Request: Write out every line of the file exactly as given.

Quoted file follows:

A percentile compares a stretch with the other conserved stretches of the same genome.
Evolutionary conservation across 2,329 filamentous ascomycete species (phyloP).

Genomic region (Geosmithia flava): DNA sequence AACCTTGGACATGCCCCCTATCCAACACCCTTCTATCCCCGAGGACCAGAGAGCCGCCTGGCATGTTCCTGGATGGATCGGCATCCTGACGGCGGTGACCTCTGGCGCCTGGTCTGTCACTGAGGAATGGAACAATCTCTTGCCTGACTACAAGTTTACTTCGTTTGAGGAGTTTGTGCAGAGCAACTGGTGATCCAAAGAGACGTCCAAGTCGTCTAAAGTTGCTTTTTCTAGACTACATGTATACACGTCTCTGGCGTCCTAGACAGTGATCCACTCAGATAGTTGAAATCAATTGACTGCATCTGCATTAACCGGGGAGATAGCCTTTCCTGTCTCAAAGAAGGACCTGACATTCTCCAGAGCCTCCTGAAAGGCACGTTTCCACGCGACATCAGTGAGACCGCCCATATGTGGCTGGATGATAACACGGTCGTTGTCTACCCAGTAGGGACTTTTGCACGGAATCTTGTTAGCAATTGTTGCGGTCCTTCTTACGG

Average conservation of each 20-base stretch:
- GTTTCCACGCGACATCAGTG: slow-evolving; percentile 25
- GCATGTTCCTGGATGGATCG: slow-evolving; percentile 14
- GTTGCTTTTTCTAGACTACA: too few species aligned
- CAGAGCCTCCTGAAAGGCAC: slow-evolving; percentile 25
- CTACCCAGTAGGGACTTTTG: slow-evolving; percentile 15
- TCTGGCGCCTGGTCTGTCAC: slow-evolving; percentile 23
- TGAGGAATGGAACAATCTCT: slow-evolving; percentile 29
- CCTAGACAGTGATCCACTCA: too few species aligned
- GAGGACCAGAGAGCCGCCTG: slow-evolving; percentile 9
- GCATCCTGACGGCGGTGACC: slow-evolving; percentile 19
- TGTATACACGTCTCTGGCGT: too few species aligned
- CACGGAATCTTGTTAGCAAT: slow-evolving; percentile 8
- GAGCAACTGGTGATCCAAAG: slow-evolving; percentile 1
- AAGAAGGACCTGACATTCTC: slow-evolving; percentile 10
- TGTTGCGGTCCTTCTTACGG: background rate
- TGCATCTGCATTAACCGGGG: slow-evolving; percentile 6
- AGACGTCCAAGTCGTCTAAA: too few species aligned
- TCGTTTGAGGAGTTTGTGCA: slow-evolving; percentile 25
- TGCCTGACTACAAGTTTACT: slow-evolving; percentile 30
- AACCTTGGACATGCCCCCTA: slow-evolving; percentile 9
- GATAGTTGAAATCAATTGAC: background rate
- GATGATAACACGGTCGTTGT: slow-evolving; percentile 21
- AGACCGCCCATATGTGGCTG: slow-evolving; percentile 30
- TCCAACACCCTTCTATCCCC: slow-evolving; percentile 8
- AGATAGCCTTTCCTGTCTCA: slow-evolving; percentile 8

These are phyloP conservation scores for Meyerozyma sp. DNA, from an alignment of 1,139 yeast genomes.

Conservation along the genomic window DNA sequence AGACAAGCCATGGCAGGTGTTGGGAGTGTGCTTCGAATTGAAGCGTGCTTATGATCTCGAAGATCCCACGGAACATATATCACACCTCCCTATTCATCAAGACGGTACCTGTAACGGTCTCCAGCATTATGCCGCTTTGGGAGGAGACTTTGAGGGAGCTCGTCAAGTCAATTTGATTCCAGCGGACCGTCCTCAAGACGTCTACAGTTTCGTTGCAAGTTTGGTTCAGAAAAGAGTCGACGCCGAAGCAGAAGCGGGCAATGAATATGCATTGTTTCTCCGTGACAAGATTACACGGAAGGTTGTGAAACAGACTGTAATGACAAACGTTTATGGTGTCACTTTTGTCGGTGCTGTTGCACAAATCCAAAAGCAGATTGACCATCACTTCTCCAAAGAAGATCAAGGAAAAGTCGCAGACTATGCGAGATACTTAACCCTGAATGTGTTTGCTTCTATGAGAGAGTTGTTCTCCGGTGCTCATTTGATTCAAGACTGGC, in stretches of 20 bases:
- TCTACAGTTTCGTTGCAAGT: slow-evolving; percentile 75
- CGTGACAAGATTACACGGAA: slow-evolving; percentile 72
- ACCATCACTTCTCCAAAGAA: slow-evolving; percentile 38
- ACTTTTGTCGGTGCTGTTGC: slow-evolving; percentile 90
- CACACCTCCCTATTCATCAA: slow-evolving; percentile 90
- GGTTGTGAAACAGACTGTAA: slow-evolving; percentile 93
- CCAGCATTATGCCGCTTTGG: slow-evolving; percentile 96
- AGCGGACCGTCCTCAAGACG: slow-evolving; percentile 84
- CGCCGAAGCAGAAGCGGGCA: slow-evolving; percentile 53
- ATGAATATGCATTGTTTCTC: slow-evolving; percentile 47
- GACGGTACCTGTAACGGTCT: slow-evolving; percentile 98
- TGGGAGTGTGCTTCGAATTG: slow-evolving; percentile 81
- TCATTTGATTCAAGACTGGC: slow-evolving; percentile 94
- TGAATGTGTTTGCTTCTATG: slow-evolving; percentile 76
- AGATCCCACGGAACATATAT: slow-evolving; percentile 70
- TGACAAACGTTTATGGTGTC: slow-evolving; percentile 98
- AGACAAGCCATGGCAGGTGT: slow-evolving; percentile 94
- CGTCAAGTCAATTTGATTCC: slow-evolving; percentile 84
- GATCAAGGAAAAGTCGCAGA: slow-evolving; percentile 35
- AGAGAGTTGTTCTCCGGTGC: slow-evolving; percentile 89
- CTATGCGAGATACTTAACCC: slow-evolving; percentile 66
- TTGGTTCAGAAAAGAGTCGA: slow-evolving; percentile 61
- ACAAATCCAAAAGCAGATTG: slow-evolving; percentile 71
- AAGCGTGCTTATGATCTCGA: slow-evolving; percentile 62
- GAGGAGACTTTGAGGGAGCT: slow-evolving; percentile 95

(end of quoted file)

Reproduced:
A percentile compares a stretch with the other conserved stretches of the same genome.
Evolutionary conservation across 2,329 filamentous ascomycete species (phyloP).

Genomic region (Geosmithia flava): DNA sequence AACCTTGGACATGCCCCCTATCCAACACCCTTCTATCCCCGAGGACCAGAGAGCCGCCTGGCATGTTCCTGGATGGATCGGCATCCTGACGGCGGTGACCTCTGGCGCCTGGTCTGTCACTGAGGAATGGAACAATCTCTTGCCTGACTACAAGTTTACTTCGTTTGAGGAGTTTGTGCAGAGCAACTGGTGATCCAAAGAGACGTCCAAGTCGTCTAAAGTTGCTTTTTCTAGACTACATGTATACACGTCTCTGGCGTCCTAGACAGTGATCCACTCAGATAGTTGAAATCAATTGACTGCATCTGCATTAACCGGGGAGATAGCCTTTCCTGTCTCAAAGAAGGACCTGACATTCTCCAGAGCCTCCTGAAAGGCACGTTTCCACGCGACATCAGTGAGACCGCCCATATGTGGCTGGATGATAACACGGTCGTTGTCTACCCAGTAGGGACTTTTGCACGGAATCTTGTTAGCAATTGTTGCGGTCCTTCTTACGG

Average conservation of each 20-base stretch:
- GTTTCCACGCGACATCAGTG: slow-evolving; percentile 25
- GCATGTTCCTGGATGGATCG: slow-evolving; percentile 14
- GTTGCTTTTTCTAGACTACA: too few species aligned
- CAGAGCCTCCTGAAAGGCAC: slow-evolving; percentile 25
- CTACCCAGTAGGGACTTTTG: slow-evolving; percentile 15
- TCTGGCGCCTGGTCTGTCAC: slow-evolving; percentile 23
- TGAGGAATGGAACAATCTCT: slow-evolving; percentile 29
- CCTAGACAGTGATCCACTCA: too few species aligned
- GAGGACCAGAGAGCCGCCTG: slow-evolving; percentile 9
- GCATCCTGACGGCGGTGACC: slow-evolving; percentile 19
- TGTATACACGTCTCTGGCGT: too few species aligned
- CACGGAATCTTGTTAGCAAT: slow-evolving; percentile 8
- GAGCAACTGGTGATCCAAAG: slow-evolving; percentile 1
- AAGAAGGACCTGACATTCTC: slow-evolving; percentile 10
- TGTTGCGGTCCTTCTTACGG: background rate
- TGCATCTGCATTAACCGGGG: slow-evolving; percentile 6
- AGACGTCCAAGTCGTCTAAA: too few species aligned
- TCGTTTGAGGAGTTTGTGCA: slow-evolving; percentile 25
- TGCCTGACTACAAGTTTACT: slow-evolving; percentile 30
- AACCTTGGACATGCCCCCTA: slow-evolving; percentile 9
- GATAGTTGAAATCAATTGAC: background rate
- GATGATAACACGGTCGTTGT: slow-evolving; percentile 21
- AGACCGCCCATATGTGGCTG: slow-evolving; percentile 30
- TCCAACACCCTTCTATCCCC: slow-evolving; percentile 8
- AGATAGCCTTTCCTGTCTCA: slow-evolving; percentile 8

These are phyloP conservation scores for Meyerozyma sp. DNA, from an alignment of 1,139 yeast genomes.

Conservation along the genomic window DNA sequence AGACAAGCCATGGCAGGTGTTGGGAGTGTGCTTCGAATTGAAGCGTGCTTATGATCTCGAAGATCCCACGGAACATATATCACACCTCCCTATTCATCAAGACGGTACCTGTAACGGTCTCCAGCATTATGCCGCTTTGGGAGGAGACTTTGAGGGAGCTCGTCAAGTCAATTTGATTCCAGCGGACCGTCCTCAAGACGTCTACAGTTTCGTTGCAAGTTTGGTTCAGAAAAGAGTCGACGCCGAAGCAGAAGCGGGCAATGAATATGCATTGTTTCTCCGTGACAAGATTACACGGAAGGTTGTGAAACAGACTGTAATGACAAACGTTTATGGTGTCACTTTTGTCGGTGCTGTTGCACAAATCCAAAAGCAGATTGACCATCACTTCTCCAAAGAAGATCAAGGAAAAGTCGCAGACTATGCGAGATACTTAACCCTGAATGTGTTTGCTTCTATGAGAGAGTTGTTCTCCGGTGCTCATTTGATTCAAGACTGGC, in stretches of 20 bases:
- TCTACAGTTTCGTTGCAAGT: slow-evolving; percentile 75
- CGTGACAAGATTACACGGAA: slow-evolving; percentile 72
- ACCATCACTTCTCCAAAGAA: slow-evolving; percentile 38
- ACTTTTGTCGGTGCTGTTGC: slow-evolving; percentile 90
- CACACCTCCCTATTCATCAA: slow-evolving; percentile 90
- GGTTGTGAAACAGACTGTAA: slow-evolving; percentile 93
- CCAGCATTATGCCGCTTTGG: slow-evolving; percentile 96
- AGCGGACCGTCCTCAAGACG: slow-evolving; percentile 84
- CGCCGAAGCAGAAGCGGGCA: slow-evolving; percentile 53
- ATGAATATGCATTGTTTCTC: slow-evolving; percentile 47
- GACGGTACCTGTAACGGTCT: slow-evolving; percentile 98
- TGGGAGTGTGCTTCGAATTG: slow-evolving; percentile 81
- TCATTTGATTCAAGACTGGC: slow-evolving; percentile 94
- TGAATGTGTTTGCTTCTATG: slow-evolving; percentile 76
- AGATCCCACGGAACATATAT: slow-evolving; percentile 70
- TGACAAACGTTTATGGTGTC: slow-evolving; percentile 98
- AGACAAGCCATGGCAGGTGT: slow-evolving; percentile 94
- CGTCAAGTCAATTTGATTCC: slow-evolving; percentile 84
- GATCAAGGAAAAGTCGCAGA: slow-evolving; percentile 35
- AGAGAGTTGTTCTCCGGTGC: slow-evolving; percentile 89
- CTATGCGAGATACTTAACCC: slow-evolving; percentile 66
- TTGGTTCAGAAAAGAGTCGA: slow-evolving; percentile 61
- ACAAATCCAAAAGCAGATTG: slow-evolving; percentile 71
- AAGCGTGCTTATGATCTCGA: slow-evolving; percentile 62
- GAGGAGACTTTGAGGGAGCT: slow-evolving; percentile 95